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About Fran Becque, Ph.D.
Welcome! Chances are good you found this blog by searching for something about fraternities or sororities.
The history of Greek-letter organizations (GLOs) - fraternities and sororities - is one of my great passions. I was the last person anyone would have suspected of joining a sorority in college. I am sure I would have agreed with them, too.
When I made my way to Syracuse University, I saw the houses with the Greek letters that edged Walnut Park, and wished I could tour them. My roommate suggested I sign up for rush (as it was then called, today it’s known as recruitment) and go through the house tour round and then drop out of rush. It sounded like a plan. I didn’t realize that I would end up pledging.
In this blog I will share the history of GLOs and other topics. I wrote a dissertation on “Coeducation and the History of Women’s Fraternities 1867-1902.″ It chronicles the growth of the system and the birth of the National Panhellenic Conference.
My Master's thesis details the history of the fraternity system at Southern Illinois University Carbondale from 1948-1960. The dates are significant ones and the thesis is available on the top menu.
I have done research at the Student Life Archives and have written several histories of University of Illinois fraternity chapters for the Society for the Preservation of Greek Housing.
Other topics having to do with higher education also come into play. P.E.O., a Philanthropic Education Organization, was founded as a collegiate organization. I am a P.E.O. and I like to talk about its history. Colleges with which I have a personal connection - Knox College, Mount Holyoke, Washington and Lee, University of Michigan, Syracuse University, Southern Illinois University Carbondale, to name a few - also find their way into these posts.
Thanks for dropping by! I hope you’ll follow my blog. We who enjoy fraternity and sorority history need to stick together. I put together a Pinterest board about fraternity and sorority history. It is at pinterest.com/glohistory/.
Category Archives: Indiana University
Happy Thanksgiving! I am thankful for those of you who are reading this post. I’ve been writing these posts for five years. I’m closing in on 1,000 posts. I adore my loyal readers. I appreciate you and I am grateful … Continue reading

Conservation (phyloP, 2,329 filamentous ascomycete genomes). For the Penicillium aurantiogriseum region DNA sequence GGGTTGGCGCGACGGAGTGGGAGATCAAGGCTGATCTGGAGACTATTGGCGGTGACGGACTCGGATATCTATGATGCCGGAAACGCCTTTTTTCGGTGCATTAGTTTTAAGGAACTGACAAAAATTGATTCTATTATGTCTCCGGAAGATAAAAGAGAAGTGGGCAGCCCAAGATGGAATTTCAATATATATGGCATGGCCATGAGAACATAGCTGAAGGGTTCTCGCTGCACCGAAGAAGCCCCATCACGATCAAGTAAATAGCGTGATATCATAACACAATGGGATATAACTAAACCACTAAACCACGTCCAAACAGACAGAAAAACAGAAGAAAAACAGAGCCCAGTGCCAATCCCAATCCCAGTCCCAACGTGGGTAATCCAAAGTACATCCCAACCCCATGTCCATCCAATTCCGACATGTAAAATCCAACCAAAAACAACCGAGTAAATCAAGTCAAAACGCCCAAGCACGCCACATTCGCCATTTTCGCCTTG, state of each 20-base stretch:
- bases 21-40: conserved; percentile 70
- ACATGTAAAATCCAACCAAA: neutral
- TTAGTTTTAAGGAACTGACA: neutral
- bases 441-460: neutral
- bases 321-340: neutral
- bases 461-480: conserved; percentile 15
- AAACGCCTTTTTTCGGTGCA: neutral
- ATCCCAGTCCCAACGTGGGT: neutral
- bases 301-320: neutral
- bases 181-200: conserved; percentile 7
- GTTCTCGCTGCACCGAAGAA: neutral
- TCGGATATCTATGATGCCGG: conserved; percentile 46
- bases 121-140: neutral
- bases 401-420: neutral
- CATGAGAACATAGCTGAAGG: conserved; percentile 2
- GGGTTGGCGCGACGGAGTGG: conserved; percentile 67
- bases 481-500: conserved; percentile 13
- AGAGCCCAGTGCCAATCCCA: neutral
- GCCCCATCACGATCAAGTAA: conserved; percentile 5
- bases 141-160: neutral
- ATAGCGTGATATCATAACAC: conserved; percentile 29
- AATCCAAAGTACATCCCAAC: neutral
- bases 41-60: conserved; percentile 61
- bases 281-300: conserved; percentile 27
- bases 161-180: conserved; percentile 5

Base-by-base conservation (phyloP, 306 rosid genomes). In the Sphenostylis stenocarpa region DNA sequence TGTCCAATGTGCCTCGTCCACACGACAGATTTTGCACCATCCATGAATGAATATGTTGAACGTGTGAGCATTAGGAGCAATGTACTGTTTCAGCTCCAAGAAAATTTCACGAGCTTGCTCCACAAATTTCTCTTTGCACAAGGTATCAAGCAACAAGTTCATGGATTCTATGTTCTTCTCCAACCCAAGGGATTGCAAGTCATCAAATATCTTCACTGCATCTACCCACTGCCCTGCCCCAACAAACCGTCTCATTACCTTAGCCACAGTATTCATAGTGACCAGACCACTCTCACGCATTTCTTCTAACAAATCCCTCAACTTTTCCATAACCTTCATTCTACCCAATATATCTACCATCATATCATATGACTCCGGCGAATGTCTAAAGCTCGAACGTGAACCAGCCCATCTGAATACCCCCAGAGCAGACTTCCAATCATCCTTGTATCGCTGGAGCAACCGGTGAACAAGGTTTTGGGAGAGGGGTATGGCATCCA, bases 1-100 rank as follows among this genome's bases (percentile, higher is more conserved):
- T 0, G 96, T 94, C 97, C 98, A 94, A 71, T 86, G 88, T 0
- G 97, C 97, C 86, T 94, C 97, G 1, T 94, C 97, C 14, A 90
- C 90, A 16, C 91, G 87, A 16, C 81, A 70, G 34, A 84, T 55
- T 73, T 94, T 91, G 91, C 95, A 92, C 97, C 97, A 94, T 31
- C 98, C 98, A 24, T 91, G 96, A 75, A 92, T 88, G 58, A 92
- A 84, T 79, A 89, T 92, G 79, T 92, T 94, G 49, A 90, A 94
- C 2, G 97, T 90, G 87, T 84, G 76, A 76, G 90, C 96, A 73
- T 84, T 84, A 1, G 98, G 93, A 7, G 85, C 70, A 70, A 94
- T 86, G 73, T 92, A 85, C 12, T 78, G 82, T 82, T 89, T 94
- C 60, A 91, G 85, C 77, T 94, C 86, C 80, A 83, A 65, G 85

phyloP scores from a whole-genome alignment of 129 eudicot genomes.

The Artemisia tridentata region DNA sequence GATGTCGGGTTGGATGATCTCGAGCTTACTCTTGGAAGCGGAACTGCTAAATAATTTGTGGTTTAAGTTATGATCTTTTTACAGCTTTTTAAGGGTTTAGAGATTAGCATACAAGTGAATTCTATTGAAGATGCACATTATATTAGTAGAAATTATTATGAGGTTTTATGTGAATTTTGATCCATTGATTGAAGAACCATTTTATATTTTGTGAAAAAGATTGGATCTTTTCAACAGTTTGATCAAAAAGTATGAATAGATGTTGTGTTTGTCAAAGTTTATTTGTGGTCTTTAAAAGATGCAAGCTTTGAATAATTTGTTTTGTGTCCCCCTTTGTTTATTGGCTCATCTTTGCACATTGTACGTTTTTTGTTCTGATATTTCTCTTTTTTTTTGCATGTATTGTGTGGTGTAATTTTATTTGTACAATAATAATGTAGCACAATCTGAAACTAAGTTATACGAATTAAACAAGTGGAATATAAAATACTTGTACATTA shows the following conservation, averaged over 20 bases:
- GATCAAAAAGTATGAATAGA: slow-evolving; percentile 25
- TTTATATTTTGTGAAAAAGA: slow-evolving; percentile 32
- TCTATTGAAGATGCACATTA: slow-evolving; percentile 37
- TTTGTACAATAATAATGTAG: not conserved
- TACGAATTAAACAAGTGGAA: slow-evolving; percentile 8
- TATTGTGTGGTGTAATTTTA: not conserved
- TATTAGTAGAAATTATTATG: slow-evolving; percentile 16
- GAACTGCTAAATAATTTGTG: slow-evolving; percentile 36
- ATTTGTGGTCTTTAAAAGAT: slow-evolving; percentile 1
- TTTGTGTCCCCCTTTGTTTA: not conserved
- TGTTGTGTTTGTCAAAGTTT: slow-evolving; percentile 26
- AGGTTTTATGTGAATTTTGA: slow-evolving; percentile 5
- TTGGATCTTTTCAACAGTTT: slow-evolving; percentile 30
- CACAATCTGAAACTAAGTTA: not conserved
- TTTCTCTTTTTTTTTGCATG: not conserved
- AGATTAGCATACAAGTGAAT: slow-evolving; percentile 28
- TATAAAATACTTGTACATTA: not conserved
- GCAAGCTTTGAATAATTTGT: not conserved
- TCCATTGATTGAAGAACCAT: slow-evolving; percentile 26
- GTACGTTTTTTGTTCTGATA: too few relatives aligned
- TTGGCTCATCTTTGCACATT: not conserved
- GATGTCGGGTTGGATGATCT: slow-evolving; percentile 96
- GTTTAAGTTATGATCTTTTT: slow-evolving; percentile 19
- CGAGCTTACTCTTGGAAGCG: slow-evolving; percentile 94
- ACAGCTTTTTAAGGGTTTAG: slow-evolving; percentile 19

On Monday, I headed east to Indiana to do some research in Carmel and get closer to completing a project. My dissertation, Coeducation and the History of Women’s Fraternities 1867-1902, covered the seven founding National Panhellenic Conference organizations, the campuses where these … Continue reading
My dog walking route includes a mimosa tree. At the end of fall, when the leaves were down, I noticed a branch which was no longer attached to the trunk of the tree, but it was held in place by … Continue reading
Yesterday, an email from my Kappa Kappa Gamma friend, Kylie Smith, had me lost in an 1895 edition of The Key of Kappa Kappa Gamma. What had me intrigued? Never has an opening year brought greater occasion for rejoicing to Delta … Continue reading
Two days after her 54th birthday, Grace Goodhue Coolidge became a widow. The 30th President died suddenly on the morning of January 5, 1933. Calvin Coolidge was a member of the Phi Gamma Delta chapter at Amherst College. His wife was … Continue reading
Here are some of the articles I’ve read over the past week: The inaugural Phillip A. Cox Volunteer Institute honors Sigma Phi Epsilon’s immediate past Grand President. Cox served from 2013-15 while at the same time battling cancer. The institute was funded during the 2015 Conclave … Continue reading
Bloomington, Indiana, is a college town, with a large, old state university. Herman B Wells, a Sigma Nu, was the 11th President of Indiana University leading the University from 1938-62. David Starr Jordan, Delta Upsilon, served as IU’s President from 1885, … Continue reading
When it was time for my husband to find an academic job, I told him I did not want to live in any of the “I” states – Indiana, Illinois, Iowa, or Idaho. And that is how I ended up … Continue reading
Last weekend was spent working at the Friends of the Carbondale Public Library Book Sale. Through our book sales, the “largest in southern Illinois,” according to our claims, we are able to help the Library fund projects and events. Our … Continue reading
This poster entitled “The truth about Greek life” is disingenuous. I was reading some Fraternity Insider newsletters written by Wilson Heller in the 1970s and he was railing about the “all but 2 U.S. Presidents” stat touted on the poster below. … Continue reading